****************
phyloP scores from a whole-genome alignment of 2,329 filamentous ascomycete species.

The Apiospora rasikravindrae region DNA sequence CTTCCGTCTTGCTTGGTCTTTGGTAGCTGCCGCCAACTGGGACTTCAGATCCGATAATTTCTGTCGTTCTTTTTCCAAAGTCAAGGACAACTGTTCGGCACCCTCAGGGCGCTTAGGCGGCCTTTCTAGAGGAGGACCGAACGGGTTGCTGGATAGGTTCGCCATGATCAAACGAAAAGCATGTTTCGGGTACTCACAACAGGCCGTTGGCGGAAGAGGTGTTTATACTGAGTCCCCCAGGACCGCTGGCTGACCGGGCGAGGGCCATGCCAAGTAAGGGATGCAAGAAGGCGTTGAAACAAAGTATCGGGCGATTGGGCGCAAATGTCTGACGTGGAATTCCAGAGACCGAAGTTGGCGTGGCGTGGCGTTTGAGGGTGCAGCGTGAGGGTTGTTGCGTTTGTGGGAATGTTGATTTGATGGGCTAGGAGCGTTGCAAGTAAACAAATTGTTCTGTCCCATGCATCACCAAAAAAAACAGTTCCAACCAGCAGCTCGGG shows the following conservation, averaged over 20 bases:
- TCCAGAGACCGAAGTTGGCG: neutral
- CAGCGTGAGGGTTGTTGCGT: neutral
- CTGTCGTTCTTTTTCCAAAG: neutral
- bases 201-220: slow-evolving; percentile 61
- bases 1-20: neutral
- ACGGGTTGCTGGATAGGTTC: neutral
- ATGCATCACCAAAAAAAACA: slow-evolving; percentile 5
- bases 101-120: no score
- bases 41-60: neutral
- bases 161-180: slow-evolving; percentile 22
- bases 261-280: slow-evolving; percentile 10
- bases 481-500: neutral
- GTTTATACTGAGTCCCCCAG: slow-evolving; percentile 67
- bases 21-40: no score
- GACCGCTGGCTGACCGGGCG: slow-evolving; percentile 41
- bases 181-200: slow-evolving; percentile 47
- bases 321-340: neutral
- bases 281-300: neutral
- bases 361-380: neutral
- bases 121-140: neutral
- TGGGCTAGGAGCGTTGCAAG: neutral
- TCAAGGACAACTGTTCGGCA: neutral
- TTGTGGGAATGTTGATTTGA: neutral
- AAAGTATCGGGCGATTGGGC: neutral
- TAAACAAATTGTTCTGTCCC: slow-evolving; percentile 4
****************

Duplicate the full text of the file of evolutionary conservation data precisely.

phyloP scores from a whole-genome alignment of 2,329 filamentous ascomycete species.

The Apiospora rasikravindrae region DNA sequence CTTCCGTCTTGCTTGGTCTTTGGTAGCTGCCGCCAACTGGGACTTCAGATCCGATAATTTCTGTCGTTCTTTTTCCAAAGTCAAGGACAACTGTTCGGCACCCTCAGGGCGCTTAGGCGGCCTTTCTAGAGGAGGACCGAACGGGTTGCTGGATAGGTTCGCCATGATCAAACGAAAAGCATGTTTCGGGTACTCACAACAGGCCGTTGGCGGAAGAGGTGTTTATACTGAGTCCCCCAGGACCGCTGGCTGACCGGGCGAGGGCCATGCCAAGTAAGGGATGCAAGAAGGCGTTGAAACAAAGTATCGGGCGATTGGGCGCAAATGTCTGACGTGGAATTCCAGAGACCGAAGTTGGCGTGGCGTGGCGTTTGAGGGTGCAGCGTGAGGGTTGTTGCGTTTGTGGGAATGTTGATTTGATGGGCTAGGAGCGTTGCAAGTAAACAAATTGTTCTGTCCCATGCATCACCAAAAAAAACAGTTCCAACCAGCAGCTCGGG shows the following conservation, averaged over 20 bases:
- TCCAGAGACCGAAGTTGGCG: neutral
- CAGCGTGAGGGTTGTTGCGT: neutral
- CTGTCGTTCTTTTTCCAAAG: neutral
- bases 201-220: slow-evolving; percentile 61
- bases 1-20: neutral
- ACGGGTTGCTGGATAGGTTC: neutral
- ATGCATCACCAAAAAAAACA: slow-evolving; percentile 5
- bases 101-120: no score
- bases 41-60: neutral
- bases 161-180: slow-evolving; percentile 22
- bases 261-280: slow-evolving; percentile 10
- bases 481-500: neutral
- GTTTATACTGAGTCCCCCAG: slow-evolving; percentile 67
- bases 21-40: no score
- GACCGCTGGCTGACCGGGCG: slow-evolving; percentile 41
- bases 181-200: slow-evolving; percentile 47
- bases 321-340: neutral
- bases 281-300: neutral
- bases 361-380: neutral
- bases 121-140: neutral
- TGGGCTAGGAGCGTTGCAAG: neutral
- TCAAGGACAACTGTTCGGCA: neutral
- TTGTGGGAATGTTGATTTGA: neutral
- AAAGTATCGGGCGATTGGGC: neutral
- TAAACAAATTGTTCTGTCCC: slow-evolving; percentile 4